Judaism believed in the resurrection of an individual from death in the middle of history. Rather, their understanding was that their entire nation alone would rise from death together at the end of history. Philosopher William Lane Craig’s lengthy studies of the resurrection of Jesus Christ culminated in the publishing of two scholarly books on the issue.11 Craig asserts:

Jewish belief always concerned a resurrection at the end of the world, not a resurrection in the middle of history. . . . The resurrection to glory and immortality did not occur until after God had terminated world history. This traditional Jewish conception was the prepossession of Jesus’ own disciples (Mark 9:9–13; John 11:24). The notion of a genuine resurrection occurring prior to God’s bringing about the world’s end would have been foreign to them. . . . Jewish belief always concerned a general resurrection of the people, not the resurrection of an isolated individual.12

So, amazingly, the idea of Jesus’ resurrection as a lone person in the middle of history was something that even God’s people were likely not expecting. Indeed, the resurrection of Jesus Christ was unique in every way in world history.

Noted historian and professor Edwin Yamauchi has spoken to this matter with great clarity based upon his lifetime of scholarly research.13 Yamauchi has said that there is no possibility that the idea of a resurrection was borrowed because there is no definitive evidence for the teaching of a deity resurrection in any of the mystery religions prior to the second century.14 In fact, it seems that other religions and spiritualities stole the idea of a resurrection from Christians! For example, the resurrection of Adonis is not spoken of until the second to fourth centuries.15 Attis, the consort of Cybele, is not referred to as a resurrected god until after AD  150.16

Some have postulated that the taurobolium ritual of Attis and Mithra, the Persian god, is the source of the biblical doctrine of the resurrection. In this ritual, the initiate was put in a pit, and a bull was slaughtered on a grating over him, drenching him with blood. However, the earliest this ritual is mentioned is AD 160, and the belief that it led to rebirth is not mentioned until the fourth century. In fact, Princeton scholar Bruce Metzger has argued that the taurobolium was said to have the power to confer eternal life only after it encountered Christianity.17

The myths of pagans are admittedly fictitious events centered on the annual death and rebirth of vegetation and harvest cycles. Conversely, the resurrection of Jesus Christ is put forth as a historical fact in a place, at a time, with eyewitnesses and numerable lines of compelling evidence. Furthermore, not only is the theory that Christianity borrowed the concept of resurrection untrue, but it also completely ignores the historical facts of the empty tomb and post-resurrection appearances of Jesus Christ.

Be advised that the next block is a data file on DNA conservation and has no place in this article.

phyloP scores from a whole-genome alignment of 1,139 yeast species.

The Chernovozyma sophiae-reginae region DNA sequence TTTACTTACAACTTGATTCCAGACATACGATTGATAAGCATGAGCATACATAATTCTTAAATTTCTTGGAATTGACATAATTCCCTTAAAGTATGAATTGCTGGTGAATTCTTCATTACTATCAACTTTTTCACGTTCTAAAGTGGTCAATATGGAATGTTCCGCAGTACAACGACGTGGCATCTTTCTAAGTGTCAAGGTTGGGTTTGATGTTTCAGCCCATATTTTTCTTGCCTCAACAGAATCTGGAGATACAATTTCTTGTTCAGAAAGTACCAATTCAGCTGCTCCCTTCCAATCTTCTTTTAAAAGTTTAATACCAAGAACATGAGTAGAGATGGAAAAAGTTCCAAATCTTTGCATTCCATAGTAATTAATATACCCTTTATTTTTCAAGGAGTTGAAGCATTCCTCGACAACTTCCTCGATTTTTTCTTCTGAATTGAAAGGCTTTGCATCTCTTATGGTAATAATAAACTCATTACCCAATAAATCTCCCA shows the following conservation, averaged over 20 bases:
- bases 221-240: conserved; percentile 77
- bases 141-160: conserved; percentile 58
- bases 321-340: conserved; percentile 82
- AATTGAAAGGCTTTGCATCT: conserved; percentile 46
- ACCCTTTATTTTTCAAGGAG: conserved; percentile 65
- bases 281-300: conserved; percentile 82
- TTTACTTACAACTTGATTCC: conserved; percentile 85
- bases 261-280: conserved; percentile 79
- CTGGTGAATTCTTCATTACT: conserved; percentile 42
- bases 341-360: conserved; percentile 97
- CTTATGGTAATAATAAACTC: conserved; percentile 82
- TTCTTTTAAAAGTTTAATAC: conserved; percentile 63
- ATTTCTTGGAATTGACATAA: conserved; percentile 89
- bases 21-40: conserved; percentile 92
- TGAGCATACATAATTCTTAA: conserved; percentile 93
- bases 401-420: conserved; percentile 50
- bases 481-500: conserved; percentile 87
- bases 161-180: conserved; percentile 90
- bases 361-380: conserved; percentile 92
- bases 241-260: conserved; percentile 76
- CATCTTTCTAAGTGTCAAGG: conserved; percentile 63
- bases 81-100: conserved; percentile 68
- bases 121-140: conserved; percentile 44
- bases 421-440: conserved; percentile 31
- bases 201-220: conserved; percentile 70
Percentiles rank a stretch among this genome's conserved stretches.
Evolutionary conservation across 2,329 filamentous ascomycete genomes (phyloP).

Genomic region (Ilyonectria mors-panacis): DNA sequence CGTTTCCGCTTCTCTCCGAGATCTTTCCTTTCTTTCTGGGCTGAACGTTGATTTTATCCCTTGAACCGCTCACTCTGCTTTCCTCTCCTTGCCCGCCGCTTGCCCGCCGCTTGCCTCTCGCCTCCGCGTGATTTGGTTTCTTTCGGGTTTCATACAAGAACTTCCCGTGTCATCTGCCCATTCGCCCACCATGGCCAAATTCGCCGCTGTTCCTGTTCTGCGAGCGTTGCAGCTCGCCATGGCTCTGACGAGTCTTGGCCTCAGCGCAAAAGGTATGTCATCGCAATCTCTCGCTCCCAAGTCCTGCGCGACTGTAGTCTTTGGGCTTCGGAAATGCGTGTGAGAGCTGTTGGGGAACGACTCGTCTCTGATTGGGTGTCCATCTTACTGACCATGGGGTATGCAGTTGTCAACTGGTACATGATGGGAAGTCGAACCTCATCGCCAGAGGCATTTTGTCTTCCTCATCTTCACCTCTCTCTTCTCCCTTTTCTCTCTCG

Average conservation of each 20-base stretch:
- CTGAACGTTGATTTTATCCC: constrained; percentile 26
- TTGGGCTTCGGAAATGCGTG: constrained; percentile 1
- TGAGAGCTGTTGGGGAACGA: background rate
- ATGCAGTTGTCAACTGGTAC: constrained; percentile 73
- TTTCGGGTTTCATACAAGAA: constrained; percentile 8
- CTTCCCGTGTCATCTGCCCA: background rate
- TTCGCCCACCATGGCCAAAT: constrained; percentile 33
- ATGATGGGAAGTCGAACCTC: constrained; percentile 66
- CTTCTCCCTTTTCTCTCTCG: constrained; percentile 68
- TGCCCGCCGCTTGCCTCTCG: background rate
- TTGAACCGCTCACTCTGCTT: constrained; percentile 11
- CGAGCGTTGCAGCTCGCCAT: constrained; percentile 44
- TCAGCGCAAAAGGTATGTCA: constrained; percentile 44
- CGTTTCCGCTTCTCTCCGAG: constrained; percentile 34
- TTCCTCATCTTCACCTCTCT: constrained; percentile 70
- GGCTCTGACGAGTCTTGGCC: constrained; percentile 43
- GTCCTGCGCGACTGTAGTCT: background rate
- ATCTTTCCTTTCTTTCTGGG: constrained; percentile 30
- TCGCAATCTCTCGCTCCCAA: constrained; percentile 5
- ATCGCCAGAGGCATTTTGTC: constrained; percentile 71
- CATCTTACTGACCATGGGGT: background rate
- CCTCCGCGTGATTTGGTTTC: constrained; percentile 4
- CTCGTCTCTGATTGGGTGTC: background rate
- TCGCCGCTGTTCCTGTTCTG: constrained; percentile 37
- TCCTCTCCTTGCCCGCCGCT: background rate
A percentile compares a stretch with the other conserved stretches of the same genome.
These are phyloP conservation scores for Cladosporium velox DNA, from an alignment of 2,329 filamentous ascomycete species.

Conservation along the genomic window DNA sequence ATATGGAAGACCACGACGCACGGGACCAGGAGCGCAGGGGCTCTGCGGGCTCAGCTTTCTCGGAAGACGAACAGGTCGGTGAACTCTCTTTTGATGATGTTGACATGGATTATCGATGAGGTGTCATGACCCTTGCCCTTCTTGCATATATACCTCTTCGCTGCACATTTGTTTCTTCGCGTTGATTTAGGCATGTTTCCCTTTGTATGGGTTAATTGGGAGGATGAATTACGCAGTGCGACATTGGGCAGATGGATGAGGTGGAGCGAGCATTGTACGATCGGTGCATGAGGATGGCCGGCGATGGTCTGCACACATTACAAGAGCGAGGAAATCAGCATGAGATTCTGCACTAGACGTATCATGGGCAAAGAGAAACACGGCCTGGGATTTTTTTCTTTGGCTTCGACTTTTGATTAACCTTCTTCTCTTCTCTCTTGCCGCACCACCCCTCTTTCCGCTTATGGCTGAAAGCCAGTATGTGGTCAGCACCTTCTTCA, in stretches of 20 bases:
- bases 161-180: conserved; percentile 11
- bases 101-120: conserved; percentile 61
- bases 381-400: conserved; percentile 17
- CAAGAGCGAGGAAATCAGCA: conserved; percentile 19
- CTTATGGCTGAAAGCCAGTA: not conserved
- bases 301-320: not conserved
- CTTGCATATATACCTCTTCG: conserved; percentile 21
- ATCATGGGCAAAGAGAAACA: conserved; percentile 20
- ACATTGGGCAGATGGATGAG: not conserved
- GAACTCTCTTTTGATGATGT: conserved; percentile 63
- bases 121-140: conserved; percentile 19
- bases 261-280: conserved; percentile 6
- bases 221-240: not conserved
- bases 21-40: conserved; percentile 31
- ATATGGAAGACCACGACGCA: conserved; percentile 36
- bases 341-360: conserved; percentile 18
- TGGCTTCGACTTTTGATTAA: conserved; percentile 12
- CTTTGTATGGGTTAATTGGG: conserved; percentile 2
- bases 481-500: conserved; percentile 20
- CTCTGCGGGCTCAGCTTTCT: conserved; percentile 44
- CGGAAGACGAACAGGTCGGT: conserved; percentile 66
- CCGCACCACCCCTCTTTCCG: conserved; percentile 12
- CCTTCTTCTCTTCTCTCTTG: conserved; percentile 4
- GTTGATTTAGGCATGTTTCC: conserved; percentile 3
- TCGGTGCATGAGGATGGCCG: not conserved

What difference does it make when people are suffering and dying to believe that Jesus conquered death and because of him so can other people?

1Ibid., 32.
2Aeschylus, Eumenides 647– 48, quoted in Wright, Resurrection, 32.
3Wright, Resurrection, 35.
4Ibid., 49.
5Ibid., 53.
7Ibid., 60.
8Ibid., 76.
9Ibid., 81–82.
10Ibid., 82–83.
11Craig spent two years as a fellow of the Humboldt Foundation studying the resurrection of Jesus Christ at the University of Munich. See William Lane Craig, The Historical Argument for the Resurrection of Jesus During the Deist Controversy (Lewiston, ID: Edwin Mellen, 1985), and Assessing the New Testament Evidence for the Historicity of the Resurrection of Jesus (Lewiston, ID: Edwin Mellen, 1989).
12William Lane Craig, “Did Jesus Rise from the Dead?” in Jesus Under Fire: Modern Scholarship Reinvents the Historical Jesus, ed. Michael J. Wilkins and J. P. Moreland (Grand Rapids, MI: Zondervan, 1996), 160, emphases in original.
13Yamauchi has immersed himself in no less than twenty-two languages and is an expert in ancient his- tory, including Old Testament history and biblical archaeology, with an emphasis on the interrelationship between ancient near Eastern cultures and the Bible. He is widely regarded as an expert in ancient history, early church history, and Gnosticism. He has published over eighty articles in more than three dozen scholarly journals and has been awarded eight fellowships. His writing includes contributing chapters to multiple books as well as books on Greece, Babylon, Persia, and ancient Africa.
14Edwin Yamauchi, “Easter: Myth, Hallucination, or History?” Christianity Today, March 15, 1974 and March 29, 1974, 4–7, 12–16.
17See Lee Strobel, The Case for the Real Jesus (Grand Rapids, MI: Zondervan, 2007), 174–75; and Bruce M.       Metzger, Historical and Literary Studies: Pagan, Jewish, and Christian (Grand Rapids, Eerdmans, 1968), 11.